A bitter cup of tea for professional consumers

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In March, 2017, Yancheng Intermediate People’s Court of Jiangsu Province rejected the claims of a professional consumer in a case involving on-line sale of food products.

The case was started by Mr. CHEN Zhixin, who had purchased on a website platform two different kinds of tea leaves, which were advertised as “having more than 10 health beneficial effects for stomach, intestines, liver, blood lipid lowering, etc.”.

Mr. CHEN had then sued the operator of e-shopping platform  (the “Platform”) – to Yandu People’s Court of Yancheng City, Jiangsu Province on the grounds of violation of art. 55 of the Consumer Protection Law, pursuant to which business operators which fraudulently provide commodities or services shall pay to the consumer punitive damages amounting to 300% of the product price.

In particular, Mr. CHEN claimed that the advertising of those tea products had to be considered as misleading and fraudulent – based on the fact that ordinary food cannot be advertised under PRC relevant regulations as having therapeutic effects.

While the Platform defended itself mainly claiming that Mr. CHEN had acted in bad faith, intentionally purchasing the products with the only intent to obtain a profit from those, the first instance decision granted consumer status to Mr. Chen deeming that the motivation and the purpose that lead to the purchase of certain products shall not be relevant for the definition of “consumer”. Based on this, the first instance court upheld Mr. CHEN’s requests and decided that the Platform shall refund the price paid, and pay the three-fold compensation on top of it.

The Platform appealed to the Yancheng Intermediate People’s Court of Jiangsu Province, which reversed the first instance decision and eventually rejected Mr. CHEN’s claims, on the grounds that (i) the Platform had proven that Mr. CHEN had filed several other similar litigations against other food companies, and therefore (ii) it was clear that Mr. CHEN had not been lured into the purchase by the advertising content, but rather by the aim to gain a profit (punitive damages according to the Consumer Protection Law).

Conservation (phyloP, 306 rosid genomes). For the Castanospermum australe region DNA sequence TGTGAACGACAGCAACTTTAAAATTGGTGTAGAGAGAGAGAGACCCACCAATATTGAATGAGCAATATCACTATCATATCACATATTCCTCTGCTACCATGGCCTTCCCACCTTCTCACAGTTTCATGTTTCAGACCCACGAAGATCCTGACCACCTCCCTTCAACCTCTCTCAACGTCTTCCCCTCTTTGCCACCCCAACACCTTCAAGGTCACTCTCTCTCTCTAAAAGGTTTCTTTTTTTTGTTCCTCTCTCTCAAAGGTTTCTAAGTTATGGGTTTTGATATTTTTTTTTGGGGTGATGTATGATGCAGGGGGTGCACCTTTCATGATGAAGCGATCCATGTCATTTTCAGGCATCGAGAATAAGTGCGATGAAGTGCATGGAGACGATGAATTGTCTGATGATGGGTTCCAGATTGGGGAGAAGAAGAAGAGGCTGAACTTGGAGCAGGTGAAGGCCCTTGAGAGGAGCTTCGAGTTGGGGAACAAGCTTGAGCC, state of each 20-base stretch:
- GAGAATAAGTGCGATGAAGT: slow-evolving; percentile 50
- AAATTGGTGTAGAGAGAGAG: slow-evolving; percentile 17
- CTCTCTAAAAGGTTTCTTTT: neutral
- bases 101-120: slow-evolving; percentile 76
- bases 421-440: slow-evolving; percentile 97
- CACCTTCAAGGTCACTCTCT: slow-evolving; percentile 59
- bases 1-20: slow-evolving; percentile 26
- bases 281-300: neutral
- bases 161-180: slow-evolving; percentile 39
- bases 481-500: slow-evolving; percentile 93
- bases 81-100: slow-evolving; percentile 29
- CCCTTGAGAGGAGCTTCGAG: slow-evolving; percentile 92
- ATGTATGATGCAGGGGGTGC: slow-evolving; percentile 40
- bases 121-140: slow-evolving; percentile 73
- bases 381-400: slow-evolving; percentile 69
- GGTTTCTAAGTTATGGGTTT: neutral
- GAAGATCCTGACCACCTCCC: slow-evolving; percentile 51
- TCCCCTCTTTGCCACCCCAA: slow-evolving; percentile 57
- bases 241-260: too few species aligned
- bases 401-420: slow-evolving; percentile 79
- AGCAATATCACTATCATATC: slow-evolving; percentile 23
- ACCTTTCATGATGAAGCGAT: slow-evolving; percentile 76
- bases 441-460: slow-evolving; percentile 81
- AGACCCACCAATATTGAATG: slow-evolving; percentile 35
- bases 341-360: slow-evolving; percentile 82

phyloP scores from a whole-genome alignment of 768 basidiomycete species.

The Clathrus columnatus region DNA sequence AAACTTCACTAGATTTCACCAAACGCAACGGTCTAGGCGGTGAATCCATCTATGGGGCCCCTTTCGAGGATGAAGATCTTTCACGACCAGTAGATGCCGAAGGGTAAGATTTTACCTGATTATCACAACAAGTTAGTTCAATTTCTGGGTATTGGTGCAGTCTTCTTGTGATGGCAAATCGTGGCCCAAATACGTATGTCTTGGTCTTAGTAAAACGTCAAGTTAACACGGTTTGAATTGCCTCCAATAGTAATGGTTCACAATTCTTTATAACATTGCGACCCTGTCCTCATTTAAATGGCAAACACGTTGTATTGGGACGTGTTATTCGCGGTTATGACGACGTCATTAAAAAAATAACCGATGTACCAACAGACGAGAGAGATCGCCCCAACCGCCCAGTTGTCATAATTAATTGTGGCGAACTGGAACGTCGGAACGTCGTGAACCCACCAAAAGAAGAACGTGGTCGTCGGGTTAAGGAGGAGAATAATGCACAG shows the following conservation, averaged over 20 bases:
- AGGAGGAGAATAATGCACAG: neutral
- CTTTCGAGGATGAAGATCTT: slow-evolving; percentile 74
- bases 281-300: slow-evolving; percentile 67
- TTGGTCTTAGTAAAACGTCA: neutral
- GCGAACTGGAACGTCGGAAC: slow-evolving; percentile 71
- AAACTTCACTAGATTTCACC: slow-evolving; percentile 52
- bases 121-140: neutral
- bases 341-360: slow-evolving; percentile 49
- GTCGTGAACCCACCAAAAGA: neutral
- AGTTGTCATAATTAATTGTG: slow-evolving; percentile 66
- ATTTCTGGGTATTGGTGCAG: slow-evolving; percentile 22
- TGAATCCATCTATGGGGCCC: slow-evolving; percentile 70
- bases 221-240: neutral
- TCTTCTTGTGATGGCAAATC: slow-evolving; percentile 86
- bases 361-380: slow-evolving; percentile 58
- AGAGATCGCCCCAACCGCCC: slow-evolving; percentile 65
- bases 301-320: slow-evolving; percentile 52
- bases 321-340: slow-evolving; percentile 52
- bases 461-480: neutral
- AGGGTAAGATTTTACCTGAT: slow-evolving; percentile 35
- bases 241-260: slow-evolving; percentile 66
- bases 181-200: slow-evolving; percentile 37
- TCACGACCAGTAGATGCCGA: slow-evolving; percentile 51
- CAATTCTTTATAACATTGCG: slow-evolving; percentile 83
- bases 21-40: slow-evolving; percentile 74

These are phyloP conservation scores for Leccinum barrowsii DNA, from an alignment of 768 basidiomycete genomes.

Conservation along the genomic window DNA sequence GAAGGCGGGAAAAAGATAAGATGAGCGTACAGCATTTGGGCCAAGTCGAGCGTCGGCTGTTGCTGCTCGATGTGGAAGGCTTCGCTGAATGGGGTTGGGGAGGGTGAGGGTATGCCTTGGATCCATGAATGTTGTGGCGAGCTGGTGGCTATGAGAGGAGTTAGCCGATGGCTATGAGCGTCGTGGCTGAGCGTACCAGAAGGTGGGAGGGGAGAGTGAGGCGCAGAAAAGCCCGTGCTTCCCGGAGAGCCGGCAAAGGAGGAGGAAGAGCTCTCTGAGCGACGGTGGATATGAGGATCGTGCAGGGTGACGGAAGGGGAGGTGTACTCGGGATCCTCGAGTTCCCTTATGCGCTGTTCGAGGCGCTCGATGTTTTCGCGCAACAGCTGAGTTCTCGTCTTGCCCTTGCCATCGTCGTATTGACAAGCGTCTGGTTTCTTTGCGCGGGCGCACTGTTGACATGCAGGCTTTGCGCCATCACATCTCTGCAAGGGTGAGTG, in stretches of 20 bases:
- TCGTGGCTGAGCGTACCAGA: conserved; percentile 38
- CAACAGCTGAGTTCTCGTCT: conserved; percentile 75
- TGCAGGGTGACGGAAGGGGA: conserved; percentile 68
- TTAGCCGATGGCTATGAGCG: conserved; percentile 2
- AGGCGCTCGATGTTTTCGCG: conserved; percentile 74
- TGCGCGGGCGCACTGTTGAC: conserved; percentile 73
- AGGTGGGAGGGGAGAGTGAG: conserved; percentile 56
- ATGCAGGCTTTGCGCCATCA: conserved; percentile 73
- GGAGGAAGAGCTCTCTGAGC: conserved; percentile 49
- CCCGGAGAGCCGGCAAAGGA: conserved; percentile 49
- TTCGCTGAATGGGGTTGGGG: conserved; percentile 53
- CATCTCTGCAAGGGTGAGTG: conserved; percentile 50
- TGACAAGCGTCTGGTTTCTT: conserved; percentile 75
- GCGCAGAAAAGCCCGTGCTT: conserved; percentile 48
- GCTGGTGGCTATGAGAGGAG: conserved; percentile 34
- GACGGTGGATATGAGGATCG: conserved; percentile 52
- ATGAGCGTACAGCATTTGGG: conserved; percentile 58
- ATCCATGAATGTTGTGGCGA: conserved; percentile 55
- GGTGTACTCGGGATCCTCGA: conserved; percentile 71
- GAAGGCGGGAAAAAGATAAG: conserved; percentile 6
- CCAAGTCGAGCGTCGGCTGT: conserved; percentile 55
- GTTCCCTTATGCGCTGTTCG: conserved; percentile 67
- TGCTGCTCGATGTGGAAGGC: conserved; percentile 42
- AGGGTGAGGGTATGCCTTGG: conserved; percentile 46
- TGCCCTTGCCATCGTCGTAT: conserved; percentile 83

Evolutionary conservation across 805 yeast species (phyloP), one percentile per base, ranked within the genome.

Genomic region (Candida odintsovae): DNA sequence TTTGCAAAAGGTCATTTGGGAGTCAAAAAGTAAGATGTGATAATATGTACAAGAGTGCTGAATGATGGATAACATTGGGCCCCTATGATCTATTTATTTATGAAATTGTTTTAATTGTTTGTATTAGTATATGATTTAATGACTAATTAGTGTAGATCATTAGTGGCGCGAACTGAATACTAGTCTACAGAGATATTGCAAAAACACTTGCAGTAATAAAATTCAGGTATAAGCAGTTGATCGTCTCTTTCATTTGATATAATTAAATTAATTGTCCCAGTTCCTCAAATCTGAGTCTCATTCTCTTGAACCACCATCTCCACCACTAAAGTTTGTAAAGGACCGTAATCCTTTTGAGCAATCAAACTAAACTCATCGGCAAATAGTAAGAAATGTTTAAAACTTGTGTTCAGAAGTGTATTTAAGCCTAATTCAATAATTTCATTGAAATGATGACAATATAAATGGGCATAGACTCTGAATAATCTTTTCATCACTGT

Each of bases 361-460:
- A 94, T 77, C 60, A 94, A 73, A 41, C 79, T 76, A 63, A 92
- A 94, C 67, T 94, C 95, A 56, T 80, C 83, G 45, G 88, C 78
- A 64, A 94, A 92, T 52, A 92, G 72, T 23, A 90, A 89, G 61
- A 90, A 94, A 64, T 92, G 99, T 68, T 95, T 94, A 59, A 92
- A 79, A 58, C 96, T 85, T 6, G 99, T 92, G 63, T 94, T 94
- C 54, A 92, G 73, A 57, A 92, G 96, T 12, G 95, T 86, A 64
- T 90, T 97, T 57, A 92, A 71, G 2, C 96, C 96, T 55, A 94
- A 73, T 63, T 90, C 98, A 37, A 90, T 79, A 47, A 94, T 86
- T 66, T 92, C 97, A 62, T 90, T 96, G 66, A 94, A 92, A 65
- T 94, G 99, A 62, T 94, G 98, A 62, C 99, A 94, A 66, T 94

Legal comments

First of all, it shall be noticed that the professional consumer based his claim on the Consumer Protection Law rather than the Food Safety Law. This was forced choice due to the fact that the invoked misconduct (advertising with health claims) did not constitute a threat to the safety of the food product – i.e. the tea leaves were compliant with the law in terms of hygiene, ingredient/additives, mandatory labeling.

Under the 2015 revision of the Food Safety Law, operators selling food products not compliant with food safety standards shall pay to consumers punitive damages amounting to 1000% of the price; however this does not apply when there is no breach of food safety standards, such as non-compliances in the labels/instructions of food products which do not impair food safety nor mislead consumers in believing that a food is safe while it is not.

Before the 2015 revision, the Food Safety Law did not clearly exclude non-food-safety related non compliances from the grounds for 10-fold punitive damages. For instance, typos or other minor mistakes in the labels were often used by professional consumers to claim 10-fold compensations.